Abstract: This paper studies a model in which a low monetary policy rate lowers the cost of capital for entrepreneurs, potentially spurring productive investment. Low interest rates, however, also induce entrepreneurs to lever up so as to increase payouts to equity. Whereas such leveraged payouts privately benefit entrepreneurs, they come at the social cost of reducing their incentives thereby lowering productivity and discouraging investment. If leverage is unregulated (for example, due to the presence of a shadow-banking system), then the optimal monetary policy seeks to contain such socially costly leveraged payouts by stimulating investment in response to adverse shocks only up to a level below the first-best. The optimal monetary policy may even consist of "leaning against the wind," i.e., not stimulating the economy at all, in order to fully contain leveraged payouts and maintain productive efficiency. We provide preliminary evidence consistent with the model's implications.
    Date: 2020–06
  23. By: Malmendier, Ulrike M.
    Abstract: We show that, when forming expectations about aggregate inflation, consumers rely on the prices of goods in their personal grocery bundles. Our analysis uses novel representative micro data that uniquely match individual expectations, detailed information about consumption bundles, and item-level prices. The data also reveal that the weights consumers assign to price changes depend on the frequency of purchase, rather than expenditure share, and that positive price changes loom larger than similar-sized negative price changes. Prices of goods offered in the same store but not purchased (any more) do not affect inflation expectations, nor do other dimensions such as the volatility of price changes. Our results provide empirical guidance for models of expectations formation with heterogeneous consumers.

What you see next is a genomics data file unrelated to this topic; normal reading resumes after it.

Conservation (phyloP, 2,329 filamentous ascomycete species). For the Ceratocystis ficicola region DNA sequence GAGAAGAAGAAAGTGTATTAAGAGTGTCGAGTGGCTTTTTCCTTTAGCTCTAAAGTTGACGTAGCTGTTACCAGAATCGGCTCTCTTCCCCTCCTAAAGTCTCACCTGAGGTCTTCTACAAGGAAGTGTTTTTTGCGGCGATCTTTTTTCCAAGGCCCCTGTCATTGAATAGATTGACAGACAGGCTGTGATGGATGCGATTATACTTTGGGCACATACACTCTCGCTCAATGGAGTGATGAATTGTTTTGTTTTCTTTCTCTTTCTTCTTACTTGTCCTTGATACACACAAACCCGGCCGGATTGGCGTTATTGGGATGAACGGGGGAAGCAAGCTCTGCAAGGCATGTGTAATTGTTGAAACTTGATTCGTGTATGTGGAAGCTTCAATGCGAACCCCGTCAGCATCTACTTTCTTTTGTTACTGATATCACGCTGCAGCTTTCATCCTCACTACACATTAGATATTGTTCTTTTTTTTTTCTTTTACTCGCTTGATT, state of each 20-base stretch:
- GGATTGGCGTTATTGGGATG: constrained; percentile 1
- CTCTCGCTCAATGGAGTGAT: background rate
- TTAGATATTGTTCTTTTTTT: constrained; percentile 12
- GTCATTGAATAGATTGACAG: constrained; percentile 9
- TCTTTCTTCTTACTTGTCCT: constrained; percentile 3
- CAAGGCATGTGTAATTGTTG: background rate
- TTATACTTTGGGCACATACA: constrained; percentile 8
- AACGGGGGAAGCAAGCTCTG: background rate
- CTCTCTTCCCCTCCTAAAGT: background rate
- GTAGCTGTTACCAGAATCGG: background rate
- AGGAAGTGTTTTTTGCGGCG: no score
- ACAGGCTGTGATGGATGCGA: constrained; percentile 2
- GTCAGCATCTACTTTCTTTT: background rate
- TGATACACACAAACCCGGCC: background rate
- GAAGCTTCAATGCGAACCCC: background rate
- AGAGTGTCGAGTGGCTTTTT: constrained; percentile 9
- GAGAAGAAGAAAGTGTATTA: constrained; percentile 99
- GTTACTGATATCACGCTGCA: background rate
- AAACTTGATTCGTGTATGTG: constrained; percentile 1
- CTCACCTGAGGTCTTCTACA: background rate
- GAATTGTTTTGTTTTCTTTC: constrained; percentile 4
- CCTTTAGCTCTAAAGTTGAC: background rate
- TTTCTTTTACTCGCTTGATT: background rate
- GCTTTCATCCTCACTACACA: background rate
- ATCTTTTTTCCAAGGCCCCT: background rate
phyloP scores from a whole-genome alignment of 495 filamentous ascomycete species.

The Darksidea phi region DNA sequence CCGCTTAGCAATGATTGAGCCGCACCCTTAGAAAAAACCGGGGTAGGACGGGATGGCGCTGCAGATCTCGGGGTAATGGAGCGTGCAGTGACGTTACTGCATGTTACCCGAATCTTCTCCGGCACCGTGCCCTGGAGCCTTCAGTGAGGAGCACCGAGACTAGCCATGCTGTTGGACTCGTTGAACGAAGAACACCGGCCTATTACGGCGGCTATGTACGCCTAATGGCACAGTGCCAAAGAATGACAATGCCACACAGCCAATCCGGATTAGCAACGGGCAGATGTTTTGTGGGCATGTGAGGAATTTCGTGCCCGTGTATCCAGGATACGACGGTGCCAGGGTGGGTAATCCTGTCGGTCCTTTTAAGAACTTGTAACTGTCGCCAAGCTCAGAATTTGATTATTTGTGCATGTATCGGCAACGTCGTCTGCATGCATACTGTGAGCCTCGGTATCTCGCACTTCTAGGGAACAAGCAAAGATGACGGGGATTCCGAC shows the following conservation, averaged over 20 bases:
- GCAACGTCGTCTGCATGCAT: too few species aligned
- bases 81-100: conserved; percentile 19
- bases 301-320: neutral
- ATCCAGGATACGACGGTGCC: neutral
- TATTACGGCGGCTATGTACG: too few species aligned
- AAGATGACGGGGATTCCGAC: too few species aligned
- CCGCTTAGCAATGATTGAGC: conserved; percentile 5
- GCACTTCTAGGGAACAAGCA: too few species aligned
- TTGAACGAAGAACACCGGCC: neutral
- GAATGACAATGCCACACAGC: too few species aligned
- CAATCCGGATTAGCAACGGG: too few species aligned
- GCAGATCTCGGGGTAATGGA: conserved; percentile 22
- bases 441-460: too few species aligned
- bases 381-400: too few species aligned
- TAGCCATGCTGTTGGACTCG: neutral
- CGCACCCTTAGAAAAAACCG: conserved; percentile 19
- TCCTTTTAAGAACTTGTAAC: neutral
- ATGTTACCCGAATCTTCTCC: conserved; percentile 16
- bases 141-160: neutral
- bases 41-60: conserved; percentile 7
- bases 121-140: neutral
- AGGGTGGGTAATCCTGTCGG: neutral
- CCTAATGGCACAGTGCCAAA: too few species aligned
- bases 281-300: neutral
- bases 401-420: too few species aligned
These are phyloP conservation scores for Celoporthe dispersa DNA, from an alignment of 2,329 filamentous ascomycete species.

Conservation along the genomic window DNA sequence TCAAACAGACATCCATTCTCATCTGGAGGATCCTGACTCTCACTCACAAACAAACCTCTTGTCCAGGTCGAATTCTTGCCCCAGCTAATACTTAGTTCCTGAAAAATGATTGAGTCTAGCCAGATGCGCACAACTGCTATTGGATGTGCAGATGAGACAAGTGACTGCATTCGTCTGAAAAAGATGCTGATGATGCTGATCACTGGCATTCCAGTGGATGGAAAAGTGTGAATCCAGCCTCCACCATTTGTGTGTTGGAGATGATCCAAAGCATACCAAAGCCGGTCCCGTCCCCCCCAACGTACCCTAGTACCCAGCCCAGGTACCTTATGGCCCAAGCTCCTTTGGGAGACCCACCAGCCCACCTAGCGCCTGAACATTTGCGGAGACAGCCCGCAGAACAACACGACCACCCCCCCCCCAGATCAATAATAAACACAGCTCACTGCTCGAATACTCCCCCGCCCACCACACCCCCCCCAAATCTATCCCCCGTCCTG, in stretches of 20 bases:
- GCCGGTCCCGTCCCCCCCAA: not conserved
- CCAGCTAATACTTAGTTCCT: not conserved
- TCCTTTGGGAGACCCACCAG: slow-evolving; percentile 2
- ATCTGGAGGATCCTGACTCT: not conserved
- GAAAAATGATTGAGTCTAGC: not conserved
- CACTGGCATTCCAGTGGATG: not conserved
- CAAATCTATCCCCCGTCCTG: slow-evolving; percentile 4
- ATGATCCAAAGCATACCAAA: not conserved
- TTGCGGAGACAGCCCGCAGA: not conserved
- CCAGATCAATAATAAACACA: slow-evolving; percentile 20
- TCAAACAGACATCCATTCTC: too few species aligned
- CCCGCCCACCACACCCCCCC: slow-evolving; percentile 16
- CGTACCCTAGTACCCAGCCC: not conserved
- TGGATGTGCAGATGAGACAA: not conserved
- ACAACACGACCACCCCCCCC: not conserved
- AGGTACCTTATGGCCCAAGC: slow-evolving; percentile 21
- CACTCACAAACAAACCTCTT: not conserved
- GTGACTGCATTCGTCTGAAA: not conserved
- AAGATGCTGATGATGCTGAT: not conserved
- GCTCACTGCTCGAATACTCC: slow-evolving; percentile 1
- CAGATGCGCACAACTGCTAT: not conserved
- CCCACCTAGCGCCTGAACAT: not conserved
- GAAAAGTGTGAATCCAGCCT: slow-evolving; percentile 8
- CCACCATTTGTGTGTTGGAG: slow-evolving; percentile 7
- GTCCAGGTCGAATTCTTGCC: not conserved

Keywords: behavioral finance; Beliefs formation; Heterogeneous Agents; household finance; Inflation expectations; macroeconomics with micro data
    JEL: C90 D14 D84 E31 E52 G11
    Date: 2020–06
  24. By: Solikin M. Juhro (Bank Indonesia); Bernard N. Iyke (APAEA); Paresh K. Narayan (APAEA)
    Abstract: In this paper, we investigate the interdependence between monetary policy and asset prices in ASEAN-5 countries. Within country-specific models and proxying asset prices by the composite stock market indices of these countries, we find strong interdependence between monetary policy and asset prices. We show that real stock prices decline as interest rates increase due to a contractionary monetary policy shock. Interest rates rise in response to an increase in real stock prices induced by a stock price shock, although it does so after a couple of months after the shock. We find the interdependence of monetary policy and asset prices to hold up within panel models. The delay in interest rate response to stock price shocks originates from three of the ASEAN-5 countries, namely Indonesia, the Philippines, and Thailand.
    Keywords: Monetary Policy, Asset Prices, ASEAN-5 Countries
    JEL: E52 E58 E61 G12
    Date: 2020
  25. By: Luigi Bonatti; Andrea Fracasso; Roberto Tamborini
    Abstract: We present a general framework apt to explain why central banks care about the co-existence of different transmission channels of monetary policy, and hence they endow themselves with different policy instruments. Within this framework, we then review and examine the key instruments adopted by the ECB to tackle the post-pandemic challenges, with a view to their consistency and efficacy. Finally, we make a few considerations about the future perspectives of monetary policy.